Despite her day job as a bureaucrat, A. Laramey is a writer, and spends too much time on the internet. You can read more of her writing here.
For several years the Shenkman Arts Centre has been running its Après Dark series, a series dedicated to showcasing emerging, local musicians. I was lucky enough to attend the most recent event, a show by The Goodluck Assembly featuring Laurent Bourque.
Taking place in the very cool looking lounge setup of Shenkman’s Richcraft Theatre — complete with couches and a bar — the show drew a surprisingly diverse crowd.
Laurent’s easy going and humourous manner made him instantly likeable, and as he began playing it was clear he was also a talented musician. Playing a set that borrowed heavily from his upcoming new album “Pieces of Your Past”, Bourque drew in the audience with his acoustic guitar and his voice, providing vocals on songs like “Never That Far Away” that were so nuanced and clear that for a few minutes I wondered whether it was a recording. As he introduced the audience to his song “Living in a Movie,” he joked that he’s often disappointed that life isn’t like a romantic comedy. It might not be, but Laurent has definitely provided a beautiful soundtrack to real life in these songs.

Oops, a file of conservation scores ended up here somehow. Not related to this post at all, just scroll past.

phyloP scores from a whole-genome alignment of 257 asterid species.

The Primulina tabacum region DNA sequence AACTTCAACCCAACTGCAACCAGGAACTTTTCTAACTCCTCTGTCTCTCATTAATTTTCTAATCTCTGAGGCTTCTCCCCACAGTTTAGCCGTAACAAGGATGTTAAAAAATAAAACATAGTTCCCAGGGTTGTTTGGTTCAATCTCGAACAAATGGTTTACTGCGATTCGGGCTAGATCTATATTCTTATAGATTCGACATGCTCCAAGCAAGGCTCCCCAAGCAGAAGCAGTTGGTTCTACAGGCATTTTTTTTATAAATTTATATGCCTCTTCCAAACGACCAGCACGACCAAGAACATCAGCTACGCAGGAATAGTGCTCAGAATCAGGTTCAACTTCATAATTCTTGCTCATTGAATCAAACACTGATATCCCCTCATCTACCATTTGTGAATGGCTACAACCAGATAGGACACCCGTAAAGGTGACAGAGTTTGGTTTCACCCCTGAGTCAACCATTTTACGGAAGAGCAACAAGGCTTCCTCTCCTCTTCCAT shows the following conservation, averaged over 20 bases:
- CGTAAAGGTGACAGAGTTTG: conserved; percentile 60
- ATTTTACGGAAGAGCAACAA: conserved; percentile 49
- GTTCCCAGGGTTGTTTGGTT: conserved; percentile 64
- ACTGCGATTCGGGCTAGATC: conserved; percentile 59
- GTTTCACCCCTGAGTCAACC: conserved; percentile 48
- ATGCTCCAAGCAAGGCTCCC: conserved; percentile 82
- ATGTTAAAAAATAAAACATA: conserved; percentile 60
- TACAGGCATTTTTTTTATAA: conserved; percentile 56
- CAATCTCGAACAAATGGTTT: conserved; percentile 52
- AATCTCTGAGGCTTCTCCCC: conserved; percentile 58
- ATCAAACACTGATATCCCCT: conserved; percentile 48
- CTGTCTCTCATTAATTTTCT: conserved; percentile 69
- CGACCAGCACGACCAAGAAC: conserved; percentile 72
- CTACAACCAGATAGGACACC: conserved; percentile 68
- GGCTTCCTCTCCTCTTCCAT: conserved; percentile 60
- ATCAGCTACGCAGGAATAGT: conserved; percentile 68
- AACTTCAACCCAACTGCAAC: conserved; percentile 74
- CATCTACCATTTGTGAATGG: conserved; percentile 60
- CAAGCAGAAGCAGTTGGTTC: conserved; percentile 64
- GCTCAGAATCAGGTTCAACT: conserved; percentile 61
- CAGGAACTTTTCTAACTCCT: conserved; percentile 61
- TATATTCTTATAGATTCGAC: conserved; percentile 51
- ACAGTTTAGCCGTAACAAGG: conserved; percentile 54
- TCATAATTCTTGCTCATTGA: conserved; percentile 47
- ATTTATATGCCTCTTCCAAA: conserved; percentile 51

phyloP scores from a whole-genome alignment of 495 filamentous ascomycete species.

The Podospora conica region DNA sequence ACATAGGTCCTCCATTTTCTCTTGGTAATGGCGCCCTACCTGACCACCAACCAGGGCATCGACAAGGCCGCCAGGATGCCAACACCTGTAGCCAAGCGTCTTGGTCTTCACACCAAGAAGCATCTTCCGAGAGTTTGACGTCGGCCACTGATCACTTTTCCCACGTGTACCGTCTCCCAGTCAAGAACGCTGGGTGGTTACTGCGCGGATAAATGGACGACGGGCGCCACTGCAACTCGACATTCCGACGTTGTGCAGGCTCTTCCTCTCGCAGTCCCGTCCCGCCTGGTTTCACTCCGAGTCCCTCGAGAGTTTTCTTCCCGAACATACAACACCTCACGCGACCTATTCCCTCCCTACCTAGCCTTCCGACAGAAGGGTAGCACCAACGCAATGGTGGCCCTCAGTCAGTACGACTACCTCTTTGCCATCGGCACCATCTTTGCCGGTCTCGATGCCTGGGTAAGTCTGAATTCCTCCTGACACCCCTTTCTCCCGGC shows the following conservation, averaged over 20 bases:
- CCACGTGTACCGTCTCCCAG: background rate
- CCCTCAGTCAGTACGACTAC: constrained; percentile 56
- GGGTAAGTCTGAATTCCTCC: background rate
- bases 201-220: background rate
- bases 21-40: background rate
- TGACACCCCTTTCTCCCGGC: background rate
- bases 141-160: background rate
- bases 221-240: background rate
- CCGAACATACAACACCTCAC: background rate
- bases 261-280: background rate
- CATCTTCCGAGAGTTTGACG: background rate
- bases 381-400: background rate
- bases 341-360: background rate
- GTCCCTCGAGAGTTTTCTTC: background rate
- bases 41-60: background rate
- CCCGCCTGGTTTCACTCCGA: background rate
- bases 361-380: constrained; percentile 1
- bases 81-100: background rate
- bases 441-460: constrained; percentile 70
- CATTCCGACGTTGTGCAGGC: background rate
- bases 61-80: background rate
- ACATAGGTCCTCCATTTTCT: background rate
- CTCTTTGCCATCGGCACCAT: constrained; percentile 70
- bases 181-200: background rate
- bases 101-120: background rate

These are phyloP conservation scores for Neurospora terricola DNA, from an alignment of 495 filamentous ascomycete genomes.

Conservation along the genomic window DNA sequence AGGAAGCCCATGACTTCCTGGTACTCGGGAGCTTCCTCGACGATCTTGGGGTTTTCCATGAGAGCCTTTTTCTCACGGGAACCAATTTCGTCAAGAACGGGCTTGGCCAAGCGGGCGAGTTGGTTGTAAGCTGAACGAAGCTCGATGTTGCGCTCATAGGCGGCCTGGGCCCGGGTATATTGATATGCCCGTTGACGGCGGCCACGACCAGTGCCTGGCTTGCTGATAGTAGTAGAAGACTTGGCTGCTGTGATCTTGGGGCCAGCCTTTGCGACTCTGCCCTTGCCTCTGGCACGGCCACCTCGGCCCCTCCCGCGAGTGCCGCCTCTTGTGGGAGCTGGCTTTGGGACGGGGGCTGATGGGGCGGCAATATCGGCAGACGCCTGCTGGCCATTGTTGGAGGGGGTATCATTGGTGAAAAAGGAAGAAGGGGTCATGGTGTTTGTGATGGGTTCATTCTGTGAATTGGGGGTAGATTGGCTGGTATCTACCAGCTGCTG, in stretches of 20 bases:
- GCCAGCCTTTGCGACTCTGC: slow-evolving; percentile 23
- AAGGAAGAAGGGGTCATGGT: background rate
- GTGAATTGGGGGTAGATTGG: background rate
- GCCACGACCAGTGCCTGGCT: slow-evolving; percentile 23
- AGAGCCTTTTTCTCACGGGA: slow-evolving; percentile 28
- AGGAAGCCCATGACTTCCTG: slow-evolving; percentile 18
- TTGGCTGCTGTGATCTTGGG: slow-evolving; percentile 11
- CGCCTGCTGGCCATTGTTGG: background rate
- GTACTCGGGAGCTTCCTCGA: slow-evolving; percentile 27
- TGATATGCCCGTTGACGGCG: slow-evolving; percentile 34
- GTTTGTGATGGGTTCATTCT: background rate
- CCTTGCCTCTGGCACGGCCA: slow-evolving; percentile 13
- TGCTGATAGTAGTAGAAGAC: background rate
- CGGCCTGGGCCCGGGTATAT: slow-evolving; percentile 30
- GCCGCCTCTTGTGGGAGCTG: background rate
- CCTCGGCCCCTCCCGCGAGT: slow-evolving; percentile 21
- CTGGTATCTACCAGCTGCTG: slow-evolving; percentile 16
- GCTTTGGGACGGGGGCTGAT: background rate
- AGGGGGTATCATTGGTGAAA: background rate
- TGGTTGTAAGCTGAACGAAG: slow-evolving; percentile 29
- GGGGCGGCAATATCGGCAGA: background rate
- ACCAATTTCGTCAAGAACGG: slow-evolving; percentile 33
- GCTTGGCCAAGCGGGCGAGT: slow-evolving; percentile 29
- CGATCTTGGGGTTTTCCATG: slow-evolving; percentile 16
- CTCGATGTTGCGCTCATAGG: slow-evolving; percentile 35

In between sets came one of the best parts of the evening, interviews with Laurent Bourque and The Goodluck Assembly. We heard what moments they were most proud of during the recording of their respective albums, and that The Goodluck Assembly came up with their band name from assembling a barbeque.
With a great story to lead us into their set, The Goodluck Assembly ramped things up with much more electric guitar and drums, really pulling out the rock feel. The first song of their set, “Save This Love” used some amazing beats that made me think it would be the perfect train song. These guys know how to use their instruments to their advantage. They have songs like “Volcanoes” that you want to listen to while driving and songs like “26th Century” that bring a vision of a very dark future.
The lead singer has an amazing somewhat falsetto voice, although it was occasionally drowned out by the fabulous guitar playing. The favourite song of the night for me, my friend and the crowd was “Warrior” which was easy to pick up and tap your toes to, and one that brought in the keyboards.
We had a band who was just as excited to be playing at Shenkman as we were to hear them. Apparently they’d been looking forward to the show for six months.
In the end, The Goodluck Assembly ended with the strength of drums played by Mike and Bruce, the beats of which were dark but motivating. It made me wish they’d gotten an encore.